Dr. Z hated airports.
I thought this was weird. 20 years later, I know I'm the weird one. I like airports. I like wandering from place to place. I like LaGuardia because it has a place where I can buy olives and lunchmeat by the pound and call it a salad. I like the people moving from place to place like me, and I like the waiting when no one can expect anything from you. Now I know this is weird, because everyone tells me it all the time.
When Dr. Z said he hated airports, it was News. Paul Zimmerman leapt onto the internet like a fish who'd been introduced to water at the age of 65. He used his newfound milieu to talk about his wife, wine he liked, and how much he detested airports. Also football, so much football, and in a way that nobody else had ever tried to talk about football. All of this was innovative in a way that can no longer be communicated accurately.
I was 18 and dedicated to absorbing every iota of information about Michigan football, and football in general, that existed. Here is the thing about 1997 that baffles today: this was possible. I read everything. As 1997 progressed in a potentially memorable direction I downloaded 150x120 pictures of Charles Woodson for posterity. I flipped over to reports about the Raiders, who might be using a Michigan alum as a fourth receiver. I read every damn thing about Michigan football that existed and when that was over I looked for any possible reference to Michigan football from NFL folks.
Dr. Z existed apart from this. He was Sports Illustrated's main NFL analyst, and also completely insane. He charted every game for every NFL team. He used the opinions derived from this Sisyphean task to bludgeon coaches and assorted other NFL persons with his opinions until they admitted he was right. I remember one particular safety for the Arizona Cardinals—at the time a 5-11 makeweight with a consistency the Lions could only aspire to—who Zimmerman proclaimed was an All-Pro despite the fact that nobody could be bothered to look at an Arizona Cardinal. The next year that guy was an actual, legitimate NFL All-Pro, and boy did Zimmerman let you know about that. This was perfect.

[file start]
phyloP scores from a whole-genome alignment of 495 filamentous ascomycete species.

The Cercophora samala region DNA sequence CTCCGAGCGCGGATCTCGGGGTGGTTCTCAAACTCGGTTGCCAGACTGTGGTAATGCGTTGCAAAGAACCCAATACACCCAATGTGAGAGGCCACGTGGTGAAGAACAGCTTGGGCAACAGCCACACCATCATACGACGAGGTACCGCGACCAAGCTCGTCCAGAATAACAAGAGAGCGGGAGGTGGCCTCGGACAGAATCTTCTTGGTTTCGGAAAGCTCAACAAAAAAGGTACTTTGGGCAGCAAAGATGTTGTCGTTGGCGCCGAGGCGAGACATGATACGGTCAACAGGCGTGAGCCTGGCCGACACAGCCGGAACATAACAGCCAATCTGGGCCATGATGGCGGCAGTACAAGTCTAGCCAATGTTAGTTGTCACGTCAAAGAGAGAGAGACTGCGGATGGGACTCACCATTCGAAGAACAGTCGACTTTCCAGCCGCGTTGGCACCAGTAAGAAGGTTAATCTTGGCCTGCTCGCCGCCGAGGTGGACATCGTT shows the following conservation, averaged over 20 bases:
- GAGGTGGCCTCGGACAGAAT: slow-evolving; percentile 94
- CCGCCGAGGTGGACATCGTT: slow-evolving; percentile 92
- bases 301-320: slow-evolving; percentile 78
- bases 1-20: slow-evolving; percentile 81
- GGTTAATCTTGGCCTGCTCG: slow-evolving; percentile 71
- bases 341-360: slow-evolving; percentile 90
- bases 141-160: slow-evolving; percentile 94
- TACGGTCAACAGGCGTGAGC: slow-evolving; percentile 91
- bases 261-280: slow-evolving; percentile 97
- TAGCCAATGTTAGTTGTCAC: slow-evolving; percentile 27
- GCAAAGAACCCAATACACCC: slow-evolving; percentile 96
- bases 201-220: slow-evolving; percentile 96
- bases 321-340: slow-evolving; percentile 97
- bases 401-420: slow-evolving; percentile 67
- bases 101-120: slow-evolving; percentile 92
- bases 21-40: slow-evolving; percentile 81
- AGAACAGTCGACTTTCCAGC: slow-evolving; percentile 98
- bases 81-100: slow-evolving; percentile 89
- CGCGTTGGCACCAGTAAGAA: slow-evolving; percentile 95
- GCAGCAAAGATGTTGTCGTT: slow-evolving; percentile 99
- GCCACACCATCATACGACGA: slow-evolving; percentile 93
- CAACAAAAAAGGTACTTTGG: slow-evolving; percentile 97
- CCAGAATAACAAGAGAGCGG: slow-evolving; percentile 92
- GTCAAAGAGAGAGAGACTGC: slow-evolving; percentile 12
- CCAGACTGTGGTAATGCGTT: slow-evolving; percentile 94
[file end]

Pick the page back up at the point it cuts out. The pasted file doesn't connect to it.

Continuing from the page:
It's hard to explain? At the time I was downloading every episode of the first season of South Park and looking at it on the hard drive I'd set aside for this task with a feeling of distinct pride. Late in my freshman year I took a trip to North Campus with my friend Sunil to use the Media Library's CD burner. I put a bunch of Tragically Hip and They Might Be Giants bootlegs on a CD that would actually play in your car and felt amazing. The internet opened up wide, like Lewis and Clark broaching the Rockies.
The internet was simultaneously mind-blowing and manageable. Platforms were still hard to come by. The ones that existed were an entirely new paradigm. And the football internet was dominated by a 65-year old guy who charted every-damn-thing and didn't mind telling you about his wife and his Various Foibles.
He was right about as often as anyone can be when talking about something as squirrelly as football players making football plays. I moved to Detroit when I was 10 and had a Lions phase that lasted from about then to about college and hated Z about half the time, because he'd say the Lions wouldn't be good. Then they were good. Then I'd like Z because he'd say the Lions would be good, and then they wouldn't be good.
I grew up and realized that Zimmerman was doing his level best in a field of applied chaos. For seven hundred consecutive years I projected that Rich Rodriguez's team would have a turnover ratio approximately equal to the one he had at West Virginia. QED.
It should be no surprise that I tried to be him. Back in the day when blogs were worth talking about people would ask me why I started this thing, and I'd say I was frustrated with the shallow level of coverage Michigan got. I only thought that because there was a man out there saying Arizona Cardinal safeties should be All-Pros before everyone else agreed. When they asked me what my influences were I'd name anything and everything outside of sportswriting, and then I'd say Paul Zimmerman, Dr. Z, the patron saint of charting.